Text strings on the Maple can be represented with null-terminated arrays of type char.


All of the following are valid declarations for strings:

char str1[15];
char str2[6] = {'m', 'a', 'p', 'l', 'e'};
char str3[6] = {'m', 'a', 'p', 'l', 'e', '\0'};
char str4[ ] = "maple";
char str5[6] = "maple";
char str6[15] = "maple";

As you can see, there are several methods available for declaring and initializing strings:

  • Declare an array of char without initializing it, as with str1.
  • Declare an array of char (with one extra char) and the compiler will add the required null character, as with str2.
  • Explicitly add the null character ('\0'), as with str3.
  • Initialize with a string constant in quotation marks ("..."); the compiler will size the array to fit the string constant and a terminating null character (str4).
  • Initialize the array with an explicit size and string constant, (str5).
  • Initialize the array, leaving extra space for a larger string (str6).

Null Termination

Generally, strings are terminated with a null character (ASCII code 0). This allows functions (like SerialUSB.print()) to tell where the end of a string is. Otherwise, they would continue reading subsequent bytes of memory that aren’t actually part of the string.

This means that your string needs to have space for one more character than the text you want it to contain. That is why str2 and str5 need to be six characters, even though “maple” is only five – the last position is automatically filled with a NULL character. str4 will be automatically sized to six characters, one for the extra null. In the case of str3, we’ve explicitly included the null character (written '\0') ourselves.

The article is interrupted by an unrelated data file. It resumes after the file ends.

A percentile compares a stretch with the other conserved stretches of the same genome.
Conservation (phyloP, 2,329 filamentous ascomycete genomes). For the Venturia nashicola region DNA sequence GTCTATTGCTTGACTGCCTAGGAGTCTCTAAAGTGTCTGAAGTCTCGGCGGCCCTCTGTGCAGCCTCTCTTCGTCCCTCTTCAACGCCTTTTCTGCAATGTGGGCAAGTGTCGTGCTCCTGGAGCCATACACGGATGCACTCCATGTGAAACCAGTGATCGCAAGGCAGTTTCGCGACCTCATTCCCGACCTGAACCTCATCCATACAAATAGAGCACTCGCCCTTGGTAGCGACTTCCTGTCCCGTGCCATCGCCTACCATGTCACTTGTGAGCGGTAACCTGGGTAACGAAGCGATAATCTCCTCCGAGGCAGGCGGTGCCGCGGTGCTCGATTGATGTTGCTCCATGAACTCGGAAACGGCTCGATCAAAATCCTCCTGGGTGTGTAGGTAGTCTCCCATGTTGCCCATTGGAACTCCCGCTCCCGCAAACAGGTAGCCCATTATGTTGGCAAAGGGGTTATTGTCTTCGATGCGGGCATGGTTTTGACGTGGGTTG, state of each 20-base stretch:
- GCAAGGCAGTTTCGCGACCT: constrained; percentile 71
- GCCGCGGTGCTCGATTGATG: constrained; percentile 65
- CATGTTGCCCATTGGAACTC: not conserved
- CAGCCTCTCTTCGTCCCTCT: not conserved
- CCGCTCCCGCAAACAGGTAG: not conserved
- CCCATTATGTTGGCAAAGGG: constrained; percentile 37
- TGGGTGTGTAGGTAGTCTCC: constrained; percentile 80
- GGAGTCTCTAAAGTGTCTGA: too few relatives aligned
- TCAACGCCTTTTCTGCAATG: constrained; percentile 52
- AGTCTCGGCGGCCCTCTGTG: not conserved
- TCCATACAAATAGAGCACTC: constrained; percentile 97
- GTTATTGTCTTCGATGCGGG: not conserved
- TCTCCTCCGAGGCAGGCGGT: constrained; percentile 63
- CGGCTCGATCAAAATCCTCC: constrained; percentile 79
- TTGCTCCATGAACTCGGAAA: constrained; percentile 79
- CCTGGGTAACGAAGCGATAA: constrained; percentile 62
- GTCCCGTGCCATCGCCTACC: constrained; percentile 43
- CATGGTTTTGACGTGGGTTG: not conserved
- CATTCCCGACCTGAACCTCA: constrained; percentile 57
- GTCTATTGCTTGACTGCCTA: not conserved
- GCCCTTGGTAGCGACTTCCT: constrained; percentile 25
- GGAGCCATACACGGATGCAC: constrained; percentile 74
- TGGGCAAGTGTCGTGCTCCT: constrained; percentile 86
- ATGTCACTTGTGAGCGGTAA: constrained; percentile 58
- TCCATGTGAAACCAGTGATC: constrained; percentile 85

Note that it’s possible to have a string without a final null character (e.g. if you had specified the length of str2 as five instead of six). This will break most functions that use strings, so you shouldn’t do it intentionally. If you notice something behaving strangely (operating on characters not in the string), however, this could be the problem.

Single quotes or double quotes?

Strings are always defined inside double quotes ("Abc") and characters are always defined inside single quotes ('A').

Wrapping long strings

You can wrap long strings like this:

char myString[] = "This is the first line"
                  " this is the second line"
                  " etcetera";

Arrays of Strings

It is often convenient, when working with large amounts of text, such as a project with an LCD display, to setup an array of strings. Because strings themselves are arrays, this is in actually an example of a two-dimensional array.

In the code below, the asterisk after the datatype char char * indicates that this is an array of “pointers”. All array names are actually pointers, so this is required to make an array of arrays. Pointers are one of the more esoteric parts of C for beginners to understand, but it isn’t necessary to understand pointers in detail to use them effectively here:

char* myStrings[] = {"This is string 1", "This is string 2",
                     "This is string 3", "This is string 4",
                     "This is string 5", "This is string 6"};

void setup() {

void loop() {
    for (int i = 0; i < 6; i++) {

See Also

License and Attribution

Portions of this page were adapted from the Arduino Reference Documentation, which is released under a Creative Commons Attribution-ShareAlike 3.0 License.